Flickr Pulls CC-Licensed Images From Its Wall Art Program Following Outcry

145197704_899be2031e[1]Apologizing to their users, yesterday Flickr killed the controversial (but entirely legal) program which let you buy wall art printed with any appropriately licensed creative commons image from the service.

Flickr had taken a lot of flack for that program ever since it launched last month, with both the company’s departed founder and many users displeased with Flickr’s decision to sell prints of photos which had been uploaded to hosting service under a CC commercial use license.

Flickr VP Bernando Hernandez said in a blog post yesterday that:

We hear and understand your concerns, and we always want to ensure that we’re acting within the spirit with which the community has contributed. Given the varied reactions, as a first step, we’ve decided to remove the pool of Creative Commons-licensed images from Flickr Wall Art, effective immediately.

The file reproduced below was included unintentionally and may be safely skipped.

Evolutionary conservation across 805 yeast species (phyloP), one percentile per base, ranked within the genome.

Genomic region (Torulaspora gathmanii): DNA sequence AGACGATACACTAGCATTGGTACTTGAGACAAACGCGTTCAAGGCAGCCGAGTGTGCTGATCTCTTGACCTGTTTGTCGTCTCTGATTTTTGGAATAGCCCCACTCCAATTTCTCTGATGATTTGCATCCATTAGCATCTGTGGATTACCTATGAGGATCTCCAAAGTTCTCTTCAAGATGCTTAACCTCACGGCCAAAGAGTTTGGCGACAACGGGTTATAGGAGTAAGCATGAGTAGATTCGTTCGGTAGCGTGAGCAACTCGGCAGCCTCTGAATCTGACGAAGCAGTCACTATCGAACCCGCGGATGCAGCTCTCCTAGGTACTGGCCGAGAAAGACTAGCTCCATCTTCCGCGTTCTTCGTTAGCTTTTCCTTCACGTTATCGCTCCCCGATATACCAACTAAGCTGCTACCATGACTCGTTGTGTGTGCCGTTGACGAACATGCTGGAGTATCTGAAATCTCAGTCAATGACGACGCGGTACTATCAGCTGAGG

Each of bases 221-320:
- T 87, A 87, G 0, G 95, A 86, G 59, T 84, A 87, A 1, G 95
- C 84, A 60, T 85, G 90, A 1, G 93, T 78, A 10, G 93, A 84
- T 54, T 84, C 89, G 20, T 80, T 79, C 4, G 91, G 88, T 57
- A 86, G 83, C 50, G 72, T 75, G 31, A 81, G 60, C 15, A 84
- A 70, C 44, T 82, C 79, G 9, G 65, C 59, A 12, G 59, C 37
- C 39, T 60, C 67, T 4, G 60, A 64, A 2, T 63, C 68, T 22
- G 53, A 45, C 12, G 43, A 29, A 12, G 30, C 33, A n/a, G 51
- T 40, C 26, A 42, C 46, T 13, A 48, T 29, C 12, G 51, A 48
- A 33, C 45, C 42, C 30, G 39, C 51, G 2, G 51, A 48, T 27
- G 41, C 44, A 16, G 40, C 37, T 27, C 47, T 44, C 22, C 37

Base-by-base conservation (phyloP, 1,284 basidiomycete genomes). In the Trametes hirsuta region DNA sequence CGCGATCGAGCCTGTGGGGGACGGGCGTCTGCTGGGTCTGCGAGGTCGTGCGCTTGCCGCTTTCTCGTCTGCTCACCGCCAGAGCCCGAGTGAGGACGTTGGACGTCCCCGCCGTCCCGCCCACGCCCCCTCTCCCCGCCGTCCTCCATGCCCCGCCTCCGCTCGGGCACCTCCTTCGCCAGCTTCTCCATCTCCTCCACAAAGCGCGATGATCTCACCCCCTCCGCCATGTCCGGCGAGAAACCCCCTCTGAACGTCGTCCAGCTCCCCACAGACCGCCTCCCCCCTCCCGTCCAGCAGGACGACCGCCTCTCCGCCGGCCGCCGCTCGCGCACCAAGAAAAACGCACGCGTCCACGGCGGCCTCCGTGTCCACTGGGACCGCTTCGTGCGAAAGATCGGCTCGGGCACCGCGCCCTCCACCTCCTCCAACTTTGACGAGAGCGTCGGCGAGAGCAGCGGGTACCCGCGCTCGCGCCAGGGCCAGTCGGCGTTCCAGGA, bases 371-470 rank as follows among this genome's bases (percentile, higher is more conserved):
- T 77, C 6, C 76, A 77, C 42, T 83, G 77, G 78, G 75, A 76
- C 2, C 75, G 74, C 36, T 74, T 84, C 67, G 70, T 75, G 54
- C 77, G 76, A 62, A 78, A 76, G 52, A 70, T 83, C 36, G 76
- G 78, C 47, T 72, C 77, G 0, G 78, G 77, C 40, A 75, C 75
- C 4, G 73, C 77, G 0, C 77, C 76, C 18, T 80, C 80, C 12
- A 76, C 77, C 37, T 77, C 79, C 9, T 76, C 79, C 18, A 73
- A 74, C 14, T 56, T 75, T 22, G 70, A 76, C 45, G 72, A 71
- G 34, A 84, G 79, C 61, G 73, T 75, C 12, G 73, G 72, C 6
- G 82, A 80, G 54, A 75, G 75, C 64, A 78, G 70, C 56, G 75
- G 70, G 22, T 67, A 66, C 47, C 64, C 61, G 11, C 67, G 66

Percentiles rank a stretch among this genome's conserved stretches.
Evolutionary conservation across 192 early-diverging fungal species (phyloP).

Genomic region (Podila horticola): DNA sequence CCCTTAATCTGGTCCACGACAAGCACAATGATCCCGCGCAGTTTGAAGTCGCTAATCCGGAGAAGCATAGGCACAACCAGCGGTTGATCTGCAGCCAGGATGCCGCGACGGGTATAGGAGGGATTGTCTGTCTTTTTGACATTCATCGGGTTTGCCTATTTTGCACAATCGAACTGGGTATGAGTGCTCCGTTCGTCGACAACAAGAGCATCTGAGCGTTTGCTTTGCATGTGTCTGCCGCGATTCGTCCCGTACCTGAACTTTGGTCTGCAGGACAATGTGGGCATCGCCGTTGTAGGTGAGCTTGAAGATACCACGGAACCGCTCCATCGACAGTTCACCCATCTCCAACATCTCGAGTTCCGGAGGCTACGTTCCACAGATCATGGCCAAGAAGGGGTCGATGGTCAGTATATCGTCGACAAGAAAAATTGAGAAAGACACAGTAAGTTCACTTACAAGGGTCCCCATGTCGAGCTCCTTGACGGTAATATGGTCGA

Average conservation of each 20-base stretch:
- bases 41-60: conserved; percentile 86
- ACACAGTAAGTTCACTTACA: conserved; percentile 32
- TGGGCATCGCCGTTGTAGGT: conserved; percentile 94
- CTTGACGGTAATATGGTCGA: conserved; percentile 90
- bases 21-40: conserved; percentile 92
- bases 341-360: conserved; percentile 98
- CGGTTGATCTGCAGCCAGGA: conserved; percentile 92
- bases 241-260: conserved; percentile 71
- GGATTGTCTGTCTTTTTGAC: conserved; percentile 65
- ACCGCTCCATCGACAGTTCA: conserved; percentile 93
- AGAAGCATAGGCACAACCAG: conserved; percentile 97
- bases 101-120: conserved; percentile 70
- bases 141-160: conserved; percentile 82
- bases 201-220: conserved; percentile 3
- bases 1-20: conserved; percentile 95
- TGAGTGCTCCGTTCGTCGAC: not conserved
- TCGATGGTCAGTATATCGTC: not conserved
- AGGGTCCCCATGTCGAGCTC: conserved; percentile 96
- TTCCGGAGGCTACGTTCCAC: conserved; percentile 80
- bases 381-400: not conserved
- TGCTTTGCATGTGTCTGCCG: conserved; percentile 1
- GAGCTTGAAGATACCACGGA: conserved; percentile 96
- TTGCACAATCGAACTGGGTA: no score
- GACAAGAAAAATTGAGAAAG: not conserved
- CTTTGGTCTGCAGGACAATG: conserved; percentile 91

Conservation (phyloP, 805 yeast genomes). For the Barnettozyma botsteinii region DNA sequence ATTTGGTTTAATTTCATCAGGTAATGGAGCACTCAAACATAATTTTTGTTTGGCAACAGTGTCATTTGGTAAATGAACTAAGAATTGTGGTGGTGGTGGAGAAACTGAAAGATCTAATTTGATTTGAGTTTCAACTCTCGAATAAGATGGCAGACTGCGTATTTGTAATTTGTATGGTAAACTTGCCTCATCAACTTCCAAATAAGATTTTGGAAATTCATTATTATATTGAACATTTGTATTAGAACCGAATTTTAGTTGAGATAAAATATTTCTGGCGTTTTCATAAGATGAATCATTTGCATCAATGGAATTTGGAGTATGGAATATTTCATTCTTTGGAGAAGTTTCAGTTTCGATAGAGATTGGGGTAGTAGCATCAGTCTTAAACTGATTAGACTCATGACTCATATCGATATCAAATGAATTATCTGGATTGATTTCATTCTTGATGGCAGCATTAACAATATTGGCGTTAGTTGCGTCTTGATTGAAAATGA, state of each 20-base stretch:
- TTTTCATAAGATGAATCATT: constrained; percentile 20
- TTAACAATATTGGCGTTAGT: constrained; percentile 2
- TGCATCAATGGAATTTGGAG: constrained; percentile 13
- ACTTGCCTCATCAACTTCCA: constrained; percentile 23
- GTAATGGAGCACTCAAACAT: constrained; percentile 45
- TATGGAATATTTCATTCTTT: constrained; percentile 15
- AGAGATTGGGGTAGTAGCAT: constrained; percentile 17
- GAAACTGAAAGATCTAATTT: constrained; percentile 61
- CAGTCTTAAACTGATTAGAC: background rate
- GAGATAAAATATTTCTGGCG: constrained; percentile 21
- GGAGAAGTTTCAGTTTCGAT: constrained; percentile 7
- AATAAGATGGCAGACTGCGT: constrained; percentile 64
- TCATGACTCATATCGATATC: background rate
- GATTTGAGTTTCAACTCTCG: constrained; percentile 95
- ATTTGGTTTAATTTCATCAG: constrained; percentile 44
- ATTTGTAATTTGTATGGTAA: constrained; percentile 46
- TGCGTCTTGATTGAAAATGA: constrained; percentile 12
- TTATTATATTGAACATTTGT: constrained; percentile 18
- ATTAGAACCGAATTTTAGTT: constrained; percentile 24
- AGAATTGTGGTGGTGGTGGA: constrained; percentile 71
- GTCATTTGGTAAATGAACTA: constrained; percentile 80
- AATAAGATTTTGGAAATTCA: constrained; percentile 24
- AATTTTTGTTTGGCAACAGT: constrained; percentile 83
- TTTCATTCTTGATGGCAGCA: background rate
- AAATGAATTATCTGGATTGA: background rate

The Curated Collections program will continue without the CC-licensed images, instead selling only prints from photographers who had agreed to license their work. Anyone who has purchased a print with a Creative Commons-licensed image will be getting a refund (it looks like that includes the orders which have already shipped).

And thus ends another lesson in the difference between what is legal and what is socially acceptable.

images by Zanastardust

Nate Hoffelder

View posts by Nate Hoffelder
Nate Hoffelder is the founder and editor of The Digital Reader. He has been blogging about indie authors since 2010 while learning new tech skills weekly. He fixes author sites, and shares what he learns on The Digital Reader's blog. In his spare time, he fosters dogs for A Forever Home, a local rescue group.

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